Managing Organisational Change

Organisational change programs to improve business performance are increasingly common yet notoriously difficult to implement. Successful change management depends on management persuading employees to change the way they work, a transformation staff will only accept if they can be persuaded to think differently about their jobs.

CEOs can make things easier if they determine the extent of the change required to achieve the business outcomes they seek. They can choose from three levels of change:
1. Companies act directly to achieve outcomes without having to change the way people work. For example, divesting non-core assets to focus on the core business.

2. Employees may need to adjust their practices or to adopt new ones in line with their existing mindsets in order to reach, say, a new bottom line target. An already ‘lean’ organisation would encourage staff to look for new ways to reduce waste.

3. But what if an organisation can reach its higher performance goals only through changes to the way its people behave across the board?

Suppose the organisation can only sustain a competitive position by fundamentally changing its culture. The collective culture of an organisation is the aggregate of what is common to all of its groups and individual mindsets. Therefore, such a transformation would entail changing the minds of all the individuals within the organisation.

4 Conditions for Changing Mindsets

Each of these conditions is realised independently, and together they add up to a way of changing the behaviour of people in organisations by changing attitudes about what can and should happen at work.

1. A purpose to believe in – what’s in it for me?

Employees will alter their mindsets only if they see the point of the change and agree with it, believe in it, at least enough to give it a try. Staff must understand the role of their actions and believe that it is worthwhile for them to play a part.
For staff to buy in, they must be able to see and relate to the benefit for them – the WIFM (What’s in it for me?). The WIFM will get more traction if it can be presented on an emotional as well as a rational level.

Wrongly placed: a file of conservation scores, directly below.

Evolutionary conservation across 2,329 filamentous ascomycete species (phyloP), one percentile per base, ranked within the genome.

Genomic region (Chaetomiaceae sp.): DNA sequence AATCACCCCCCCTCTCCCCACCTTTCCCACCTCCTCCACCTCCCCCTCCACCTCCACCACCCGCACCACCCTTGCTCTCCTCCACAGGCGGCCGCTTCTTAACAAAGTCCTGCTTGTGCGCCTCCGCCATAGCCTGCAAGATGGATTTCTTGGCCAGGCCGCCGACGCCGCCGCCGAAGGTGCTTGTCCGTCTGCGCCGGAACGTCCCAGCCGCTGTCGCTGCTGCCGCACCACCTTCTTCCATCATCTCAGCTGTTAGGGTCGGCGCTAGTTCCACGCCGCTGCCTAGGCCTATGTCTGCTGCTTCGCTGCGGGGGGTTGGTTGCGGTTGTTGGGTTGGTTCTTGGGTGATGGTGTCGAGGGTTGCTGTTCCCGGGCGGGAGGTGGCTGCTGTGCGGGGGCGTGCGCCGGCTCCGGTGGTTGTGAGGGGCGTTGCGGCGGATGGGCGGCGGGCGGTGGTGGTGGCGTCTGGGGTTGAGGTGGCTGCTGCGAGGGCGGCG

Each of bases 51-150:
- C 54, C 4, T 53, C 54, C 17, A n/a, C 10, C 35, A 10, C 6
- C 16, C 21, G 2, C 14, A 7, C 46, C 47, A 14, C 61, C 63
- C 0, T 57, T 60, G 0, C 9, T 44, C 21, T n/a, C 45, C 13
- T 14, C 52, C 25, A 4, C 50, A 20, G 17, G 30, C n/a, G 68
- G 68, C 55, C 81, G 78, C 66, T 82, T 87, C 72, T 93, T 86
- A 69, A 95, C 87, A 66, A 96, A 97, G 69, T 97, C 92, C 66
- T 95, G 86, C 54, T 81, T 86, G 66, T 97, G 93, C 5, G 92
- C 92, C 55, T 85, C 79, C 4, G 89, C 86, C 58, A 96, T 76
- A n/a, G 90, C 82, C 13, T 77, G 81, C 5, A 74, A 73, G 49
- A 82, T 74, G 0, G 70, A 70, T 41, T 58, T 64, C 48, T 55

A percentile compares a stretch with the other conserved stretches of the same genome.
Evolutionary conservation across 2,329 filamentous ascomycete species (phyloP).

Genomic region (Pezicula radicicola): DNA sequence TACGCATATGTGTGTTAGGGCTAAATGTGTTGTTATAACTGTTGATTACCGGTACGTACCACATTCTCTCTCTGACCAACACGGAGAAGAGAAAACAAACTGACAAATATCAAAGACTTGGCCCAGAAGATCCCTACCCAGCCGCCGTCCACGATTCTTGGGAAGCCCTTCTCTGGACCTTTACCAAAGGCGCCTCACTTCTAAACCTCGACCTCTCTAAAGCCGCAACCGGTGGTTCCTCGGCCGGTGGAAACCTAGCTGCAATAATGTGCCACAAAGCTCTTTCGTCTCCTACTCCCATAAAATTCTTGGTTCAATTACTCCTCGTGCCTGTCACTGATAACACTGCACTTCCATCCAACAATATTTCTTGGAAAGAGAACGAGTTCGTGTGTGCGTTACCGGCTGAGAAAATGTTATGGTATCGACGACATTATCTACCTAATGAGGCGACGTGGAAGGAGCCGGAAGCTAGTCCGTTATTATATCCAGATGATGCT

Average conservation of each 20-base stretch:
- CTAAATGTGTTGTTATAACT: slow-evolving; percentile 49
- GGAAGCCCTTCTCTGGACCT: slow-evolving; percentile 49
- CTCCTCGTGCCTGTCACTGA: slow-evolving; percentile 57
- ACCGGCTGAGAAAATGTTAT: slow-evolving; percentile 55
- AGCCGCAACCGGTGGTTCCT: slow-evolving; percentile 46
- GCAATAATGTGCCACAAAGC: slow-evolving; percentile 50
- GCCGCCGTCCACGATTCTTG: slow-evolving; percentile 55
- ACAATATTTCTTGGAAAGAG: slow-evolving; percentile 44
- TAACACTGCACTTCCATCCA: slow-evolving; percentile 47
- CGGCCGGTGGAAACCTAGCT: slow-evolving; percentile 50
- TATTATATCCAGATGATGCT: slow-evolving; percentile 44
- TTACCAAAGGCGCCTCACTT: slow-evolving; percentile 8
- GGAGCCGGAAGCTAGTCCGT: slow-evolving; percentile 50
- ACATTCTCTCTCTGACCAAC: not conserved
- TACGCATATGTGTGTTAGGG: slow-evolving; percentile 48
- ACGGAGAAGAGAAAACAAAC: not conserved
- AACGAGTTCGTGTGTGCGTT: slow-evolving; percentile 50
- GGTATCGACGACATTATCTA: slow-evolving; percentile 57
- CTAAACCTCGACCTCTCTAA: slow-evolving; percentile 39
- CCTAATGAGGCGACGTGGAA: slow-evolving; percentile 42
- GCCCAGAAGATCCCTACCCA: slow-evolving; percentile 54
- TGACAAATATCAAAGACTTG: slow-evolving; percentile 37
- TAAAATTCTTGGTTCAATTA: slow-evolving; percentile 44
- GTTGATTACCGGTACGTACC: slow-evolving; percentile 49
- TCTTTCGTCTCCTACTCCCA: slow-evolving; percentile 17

2. Reinforcement systems in tune with the new behaviour

Change management experts agree that reporting structures, management and operational processes, and measurement procedures (i.e. setting targets, measuring performance, and granting financial and non-financial rewards) must be consistent with the behaviour that people are asked to embrace. When an organisation’s new behaviours are not reinforced, employees are less likely to adopt change and new behaviours consistently.

3. Employees must have the skills required for the change

Many change programs ask employees to behave differently without teaching them how to adapt general instructions to their individual situation. Adults cannot learn merely by listening to instructions; they must absorb new information, use it experimentally, and integrate it with their existing knowledge. This means we cannot teach everything there is to know about a subject in one session. Instead, break down the formal teaching into chunks, with time between for learners to reflect, experiment and apply new principles. Large scale change only happens in steps.

4. Consistent role models who ‘walk the talk’

To change behaviour consistently throughout an organisation it is not enough to ensure top level managers are in line with the new ways of working; role models at every level must ‘walk the talk’, with consistent underlying values informing their behaviour. Behaviour in an organisation is deeply affected not only by role models but also by the groups with which people identify. Role modelling must therefore be confirmed by the groups that surround them if it is to have a permanent or ‘deep’ influence (most teenagers can tell you about this).


It is neither easy nor straightforward to improve an organisation’s performance through a comprehensive program to change the behaviour of employees by changing their mindsets. Nor should it be attempted without first exhausting less disruptive alternatives for obtaining the desired business outcomes. Sometimes tactical moves will be enough; and sometimes new practices can be introduced without completely re-thinking the organisation’s culture. But if the only way for an organisation to reach a higher level of performance is to alter the way people think and act, it will need to create the four conditions for achieving sustained change.